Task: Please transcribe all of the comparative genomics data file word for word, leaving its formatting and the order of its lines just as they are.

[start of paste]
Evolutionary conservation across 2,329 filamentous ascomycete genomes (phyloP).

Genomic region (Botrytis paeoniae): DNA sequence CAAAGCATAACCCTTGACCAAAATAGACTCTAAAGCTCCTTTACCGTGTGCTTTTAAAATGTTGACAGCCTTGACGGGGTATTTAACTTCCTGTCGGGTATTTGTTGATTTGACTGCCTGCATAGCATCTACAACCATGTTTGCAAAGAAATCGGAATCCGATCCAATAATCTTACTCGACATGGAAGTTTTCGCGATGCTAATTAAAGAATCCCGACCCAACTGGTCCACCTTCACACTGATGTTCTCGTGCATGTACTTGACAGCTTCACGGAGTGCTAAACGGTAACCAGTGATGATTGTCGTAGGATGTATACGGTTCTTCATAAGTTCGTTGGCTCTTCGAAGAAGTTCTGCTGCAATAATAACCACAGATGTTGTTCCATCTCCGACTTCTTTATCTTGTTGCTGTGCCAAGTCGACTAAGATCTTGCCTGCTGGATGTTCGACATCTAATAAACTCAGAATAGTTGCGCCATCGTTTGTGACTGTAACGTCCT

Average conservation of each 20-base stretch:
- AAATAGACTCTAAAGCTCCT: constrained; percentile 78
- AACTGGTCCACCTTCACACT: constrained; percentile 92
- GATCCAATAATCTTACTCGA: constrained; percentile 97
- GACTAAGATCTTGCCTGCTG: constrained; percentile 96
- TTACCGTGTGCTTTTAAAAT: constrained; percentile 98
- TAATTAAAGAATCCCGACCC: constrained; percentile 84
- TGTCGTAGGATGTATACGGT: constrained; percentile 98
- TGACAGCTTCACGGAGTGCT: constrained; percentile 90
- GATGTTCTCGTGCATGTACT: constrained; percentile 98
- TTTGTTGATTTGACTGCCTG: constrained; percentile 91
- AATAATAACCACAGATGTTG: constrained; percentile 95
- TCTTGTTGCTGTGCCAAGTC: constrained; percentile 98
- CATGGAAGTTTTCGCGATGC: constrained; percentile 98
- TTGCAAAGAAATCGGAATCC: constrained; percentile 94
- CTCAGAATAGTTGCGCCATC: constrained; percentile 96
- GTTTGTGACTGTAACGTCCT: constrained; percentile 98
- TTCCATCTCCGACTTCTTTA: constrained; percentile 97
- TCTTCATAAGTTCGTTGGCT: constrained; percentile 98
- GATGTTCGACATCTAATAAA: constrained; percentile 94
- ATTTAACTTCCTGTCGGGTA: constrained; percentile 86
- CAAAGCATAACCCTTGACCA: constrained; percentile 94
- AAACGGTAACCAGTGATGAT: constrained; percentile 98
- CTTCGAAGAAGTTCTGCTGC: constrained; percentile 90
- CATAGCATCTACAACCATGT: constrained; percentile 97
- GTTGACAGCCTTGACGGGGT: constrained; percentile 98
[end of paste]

Evolutionary conservation across 2,329 filamentous ascomycete genomes (phyloP).

Genomic region (Botrytis paeoniae): DNA sequence CAAAGCATAACCCTTGACCAAAATAGACTCTAAAGCTCCTTTACCGTGTGCTTTTAAAATGTTGACAGCCTTGACGGGGTATTTAACTTCCTGTCGGGTATTTGTTGATTTGACTGCCTGCATAGCATCTACAACCATGTTTGCAAAGAAATCGGAATCCGATCCAATAATCTTACTCGACATGGAAGTTTTCGCGATGCTAATTAAAGAATCCCGACCCAACTGGTCCACCTTCACACTGATGTTCTCGTGCATGTACTTGACAGCTTCACGGAGTGCTAAACGGTAACCAGTGATGATTGTCGTAGGATGTATACGGTTCTTCATAAGTTCGTTGGCTCTTCGAAGAAGTTCTGCTGCAATAATAACCACAGATGTTGTTCCATCTCCGACTTCTTTATCTTGTTGCTGTGCCAAGTCGACTAAGATCTTGCCTGCTGGATGTTCGACATCTAATAAACTCAGAATAGTTGCGCCATCGTTTGTGACTGTAACGTCCT

Average conservation of each 20-base stretch:
- AAATAGACTCTAAAGCTCCT: constrained; percentile 78
- AACTGGTCCACCTTCACACT: constrained; percentile 92
- GATCCAATAATCTTACTCGA: constrained; percentile 97
- GACTAAGATCTTGCCTGCTG: constrained; percentile 96
- TTACCGTGTGCTTTTAAAAT: constrained; percentile 98
- TAATTAAAGAATCCCGACCC: constrained; percentile 84
- TGTCGTAGGATGTATACGGT: constrained; percentile 98
- TGACAGCTTCACGGAGTGCT: constrained; percentile 90
- GATGTTCTCGTGCATGTACT: constrained; percentile 98
- TTTGTTGATTTGACTGCCTG: constrained; percentile 91
- AATAATAACCACAGATGTTG: constrained; percentile 95
- TCTTGTTGCTGTGCCAAGTC: constrained; percentile 98
- CATGGAAGTTTTCGCGATGC: constrained; percentile 98
- TTGCAAAGAAATCGGAATCC: constrained; percentile 94
- CTCAGAATAGTTGCGCCATC: constrained; percentile 96
- GTTTGTGACTGTAACGTCCT: constrained; percentile 98
- TTCCATCTCCGACTTCTTTA: constrained; percentile 97
- TCTTCATAAGTTCGTTGGCT: constrained; percentile 98
- GATGTTCGACATCTAATAAA: constrained; percentile 94
- ATTTAACTTCCTGTCGGGTA: constrained; percentile 86
- CAAAGCATAACCCTTGACCA: constrained; percentile 94
- AAACGGTAACCAGTGATGAT: constrained; percentile 98
- CTTCGAAGAAGTTCTGCTGC: constrained; percentile 90
- CATAGCATCTACAACCATGT: constrained; percentile 97
- GTTGACAGCCTTGACGGGGT: constrained; percentile 98